In The Philippines Christmas Eve Includes A Late-Night Street Food Feast

Christmas may be celebrated in countless ways around the world, but no culture quite does it like the Philippines — which would be no surprise since Filipinos love the holiday season so much that their celebrations begin in September. The more cynical, including sites like Travel Continuously, might say that the earlier the holiday season, the more money is made in the predominantly Christian country. But there is also the thought that the long warm-up time gives Christmas fans plenty of time to plan the main event, which takes place on Christmas Eve, and is known as Noche Buena. While the term, in Spanish, might be translated as "good night," Noche Buena actually refers to "an evening of goodness," per Asian Food Network.

"Noche Buena" is not unique to the Philippines. This Christmas Eve ritual is also celebrated in countries like Cuba and Mexico, per Oprah Daily, but the culinary traditions that have come to define the Filipino Christmas Eve feast have also been shaped by the country's unique cultural experience, including centuries spent under Spanish rule, decades under American rule, as well as the influence of Chinese and Southeast Asian traders, per Guide to the Philippines.

Traditional foods of Noche Buena

The Noche Buena table is partially influenced by the country's Roman Catholic tradition, per Asian Food Network. In the run-up to Christmas Eve and beginning on December 16 every year, Filipinos get up before sunrise to take part in "Simbang Gabi," or evening mass, which takes place between 3 to 5 in the morning, for eight days before Christmas Eve. Because churchgoers were once required to fast before mass, it became traditional to grab hot Christmas eats from vendors outside after church, which eventually became part of the Noche Buena table.

A number of traditional Noche Buena dishes can be prepared at home, many from recipes that have been handed down for generations. Tatler Asia talks about dishes that include Christmas ham and chicken gallantina — a deboned whole chicken stuffed with a mixture of ground pork, sausages, raisins, and a hardboiled egg. Then there are salads — one made with cream and canned fruit cocktail and another made with macaroni that would give Hawaii's version a run for its money. And then there is ox tripe stew or callos cooked in a rich tomato sauce, as well as the ubiquitous Filipino spaghetti.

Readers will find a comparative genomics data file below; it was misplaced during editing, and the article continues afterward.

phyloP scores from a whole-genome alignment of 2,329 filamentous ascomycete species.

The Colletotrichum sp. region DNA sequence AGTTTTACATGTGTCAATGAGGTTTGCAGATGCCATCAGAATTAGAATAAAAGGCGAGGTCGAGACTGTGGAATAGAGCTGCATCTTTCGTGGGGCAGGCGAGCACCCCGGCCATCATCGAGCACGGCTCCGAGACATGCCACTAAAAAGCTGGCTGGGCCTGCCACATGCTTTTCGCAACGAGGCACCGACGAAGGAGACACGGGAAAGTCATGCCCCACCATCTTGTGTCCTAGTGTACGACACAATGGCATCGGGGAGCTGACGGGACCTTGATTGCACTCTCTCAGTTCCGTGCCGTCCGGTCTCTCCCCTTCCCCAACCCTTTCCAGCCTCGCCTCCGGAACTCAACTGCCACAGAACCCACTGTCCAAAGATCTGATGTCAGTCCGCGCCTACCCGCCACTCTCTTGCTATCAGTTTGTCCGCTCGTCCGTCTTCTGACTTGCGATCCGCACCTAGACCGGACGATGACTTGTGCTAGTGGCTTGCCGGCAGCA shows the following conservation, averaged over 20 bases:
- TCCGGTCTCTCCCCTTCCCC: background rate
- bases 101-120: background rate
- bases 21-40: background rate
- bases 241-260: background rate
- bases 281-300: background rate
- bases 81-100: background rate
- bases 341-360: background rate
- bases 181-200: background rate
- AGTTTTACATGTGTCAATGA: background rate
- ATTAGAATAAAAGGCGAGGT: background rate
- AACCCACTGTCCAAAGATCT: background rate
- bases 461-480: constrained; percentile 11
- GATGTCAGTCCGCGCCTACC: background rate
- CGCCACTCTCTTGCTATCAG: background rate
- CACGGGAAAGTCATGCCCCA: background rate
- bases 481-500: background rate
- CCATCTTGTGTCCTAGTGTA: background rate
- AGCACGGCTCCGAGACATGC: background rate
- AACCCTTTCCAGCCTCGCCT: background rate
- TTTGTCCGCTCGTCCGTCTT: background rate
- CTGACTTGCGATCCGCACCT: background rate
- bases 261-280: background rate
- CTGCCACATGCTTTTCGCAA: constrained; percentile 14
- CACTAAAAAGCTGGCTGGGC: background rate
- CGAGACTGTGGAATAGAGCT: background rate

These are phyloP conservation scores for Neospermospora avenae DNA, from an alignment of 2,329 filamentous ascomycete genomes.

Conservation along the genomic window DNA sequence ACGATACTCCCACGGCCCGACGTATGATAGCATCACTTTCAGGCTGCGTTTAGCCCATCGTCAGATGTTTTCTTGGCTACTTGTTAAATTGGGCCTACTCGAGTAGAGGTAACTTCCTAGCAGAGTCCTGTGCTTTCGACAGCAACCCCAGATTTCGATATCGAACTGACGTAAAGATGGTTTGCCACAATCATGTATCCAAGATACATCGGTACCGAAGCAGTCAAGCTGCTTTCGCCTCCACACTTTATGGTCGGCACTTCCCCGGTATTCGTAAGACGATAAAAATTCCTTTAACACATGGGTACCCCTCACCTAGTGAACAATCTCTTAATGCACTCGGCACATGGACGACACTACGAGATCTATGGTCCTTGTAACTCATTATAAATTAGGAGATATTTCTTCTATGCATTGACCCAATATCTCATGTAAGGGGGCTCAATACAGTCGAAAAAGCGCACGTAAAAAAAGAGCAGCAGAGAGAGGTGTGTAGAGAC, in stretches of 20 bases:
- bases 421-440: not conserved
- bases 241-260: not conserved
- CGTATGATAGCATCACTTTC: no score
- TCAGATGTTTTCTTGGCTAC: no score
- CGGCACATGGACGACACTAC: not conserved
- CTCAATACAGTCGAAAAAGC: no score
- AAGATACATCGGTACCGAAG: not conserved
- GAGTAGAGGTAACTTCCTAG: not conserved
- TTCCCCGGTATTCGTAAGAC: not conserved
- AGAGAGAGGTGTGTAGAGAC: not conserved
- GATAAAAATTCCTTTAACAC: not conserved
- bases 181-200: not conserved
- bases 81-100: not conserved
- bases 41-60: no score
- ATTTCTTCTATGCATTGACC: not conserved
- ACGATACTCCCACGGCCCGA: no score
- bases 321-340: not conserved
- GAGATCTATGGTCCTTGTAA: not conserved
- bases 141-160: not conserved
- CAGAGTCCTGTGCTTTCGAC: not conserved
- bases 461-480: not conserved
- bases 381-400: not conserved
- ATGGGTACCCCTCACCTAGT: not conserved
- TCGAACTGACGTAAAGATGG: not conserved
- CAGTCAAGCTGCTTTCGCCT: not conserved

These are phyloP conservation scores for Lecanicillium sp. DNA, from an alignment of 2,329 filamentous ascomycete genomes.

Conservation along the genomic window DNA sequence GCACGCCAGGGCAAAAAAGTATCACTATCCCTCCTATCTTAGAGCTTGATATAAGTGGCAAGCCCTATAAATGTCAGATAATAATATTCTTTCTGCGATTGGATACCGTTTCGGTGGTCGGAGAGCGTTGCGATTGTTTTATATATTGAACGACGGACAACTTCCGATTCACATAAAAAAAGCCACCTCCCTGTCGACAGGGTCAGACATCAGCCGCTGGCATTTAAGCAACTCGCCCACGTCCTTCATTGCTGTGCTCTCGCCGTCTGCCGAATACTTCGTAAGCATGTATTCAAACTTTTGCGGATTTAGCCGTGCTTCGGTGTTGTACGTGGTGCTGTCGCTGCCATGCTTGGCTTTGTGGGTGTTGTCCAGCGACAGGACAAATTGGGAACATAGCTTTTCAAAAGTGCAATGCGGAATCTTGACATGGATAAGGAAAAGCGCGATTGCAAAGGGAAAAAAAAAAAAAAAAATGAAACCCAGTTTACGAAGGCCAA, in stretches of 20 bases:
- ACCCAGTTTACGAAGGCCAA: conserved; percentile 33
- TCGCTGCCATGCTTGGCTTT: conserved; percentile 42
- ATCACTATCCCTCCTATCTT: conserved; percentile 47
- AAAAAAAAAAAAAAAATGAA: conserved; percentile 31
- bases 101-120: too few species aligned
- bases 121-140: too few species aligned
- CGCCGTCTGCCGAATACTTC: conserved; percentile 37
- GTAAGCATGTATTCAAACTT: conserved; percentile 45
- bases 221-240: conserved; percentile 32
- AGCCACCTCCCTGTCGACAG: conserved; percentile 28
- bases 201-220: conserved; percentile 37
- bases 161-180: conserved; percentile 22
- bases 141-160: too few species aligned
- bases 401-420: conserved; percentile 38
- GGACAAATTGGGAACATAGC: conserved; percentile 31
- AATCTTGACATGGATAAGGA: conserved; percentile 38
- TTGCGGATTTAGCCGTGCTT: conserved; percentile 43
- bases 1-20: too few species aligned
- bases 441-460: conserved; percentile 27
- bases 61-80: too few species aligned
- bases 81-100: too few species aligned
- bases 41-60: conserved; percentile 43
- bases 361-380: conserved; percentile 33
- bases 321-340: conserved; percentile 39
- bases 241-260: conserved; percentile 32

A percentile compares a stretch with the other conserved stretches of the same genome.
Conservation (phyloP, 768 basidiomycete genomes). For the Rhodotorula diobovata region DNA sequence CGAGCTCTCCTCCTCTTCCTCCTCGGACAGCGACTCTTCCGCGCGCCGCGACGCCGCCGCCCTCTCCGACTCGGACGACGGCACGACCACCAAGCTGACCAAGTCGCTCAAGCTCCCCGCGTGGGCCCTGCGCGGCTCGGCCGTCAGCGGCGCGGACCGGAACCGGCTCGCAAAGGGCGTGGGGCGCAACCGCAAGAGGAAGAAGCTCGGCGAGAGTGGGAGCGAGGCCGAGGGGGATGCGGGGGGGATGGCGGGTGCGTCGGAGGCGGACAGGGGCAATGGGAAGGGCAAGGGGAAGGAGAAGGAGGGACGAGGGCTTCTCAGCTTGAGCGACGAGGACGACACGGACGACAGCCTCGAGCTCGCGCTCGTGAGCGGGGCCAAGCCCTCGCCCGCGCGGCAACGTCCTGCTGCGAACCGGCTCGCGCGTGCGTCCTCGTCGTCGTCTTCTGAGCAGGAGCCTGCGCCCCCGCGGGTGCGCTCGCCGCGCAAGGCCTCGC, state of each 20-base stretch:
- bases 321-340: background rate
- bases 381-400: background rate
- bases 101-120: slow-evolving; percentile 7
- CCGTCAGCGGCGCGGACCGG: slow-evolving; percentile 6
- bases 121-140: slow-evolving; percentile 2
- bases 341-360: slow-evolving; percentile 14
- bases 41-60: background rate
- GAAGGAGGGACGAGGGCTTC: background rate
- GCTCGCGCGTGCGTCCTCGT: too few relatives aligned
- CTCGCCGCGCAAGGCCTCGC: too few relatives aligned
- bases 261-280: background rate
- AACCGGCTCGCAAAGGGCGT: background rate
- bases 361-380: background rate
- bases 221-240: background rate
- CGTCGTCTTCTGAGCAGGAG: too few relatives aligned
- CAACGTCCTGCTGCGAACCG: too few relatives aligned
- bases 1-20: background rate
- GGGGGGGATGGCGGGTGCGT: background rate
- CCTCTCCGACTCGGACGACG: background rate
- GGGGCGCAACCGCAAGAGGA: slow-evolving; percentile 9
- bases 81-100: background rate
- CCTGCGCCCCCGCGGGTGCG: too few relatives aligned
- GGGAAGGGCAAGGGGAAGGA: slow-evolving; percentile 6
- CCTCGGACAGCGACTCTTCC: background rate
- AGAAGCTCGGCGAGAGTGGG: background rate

Street food is an important part of traditional Noche Buena

But the traditional sweets that find their way onto the Noche Buena table are more likely to be purchased from street vendors fresh outside church. After all, where else would you find mouthwatering slabs of bibingka — the rice cake traditionally cooked in a clay pot over hot coals then topped with a variety of flavors from salted egg and cheese to butter, and young coconut, per Asian Food Network. Then there is puto bumbong, the bright, purple rice cake steamed in bamboo tubes and eaten with brown sugar, butter, and coconut, per Tatler Asia. In her recollections of past Noche Buena celebrations, Filipino food writer Doreen Fernandez also talks about "suman" served with cups of thick, steaming hot chocolate, per Positively Filipino. The glutinous rice cake, which is steamed in banana leaves, per Kawaling Pinoy, and was mainly made at home during Fernandez's time, is also purchased outside.

Another Noche Buena mainstay is "lechon" — a roasted pig that is cooked on a spit over charcoal for hours, so you get a crisp, rich-colored skin, per Cebu Daily News. Many of the best lechons are bought from vendors that made a name by selling their wares by weight at food stalls.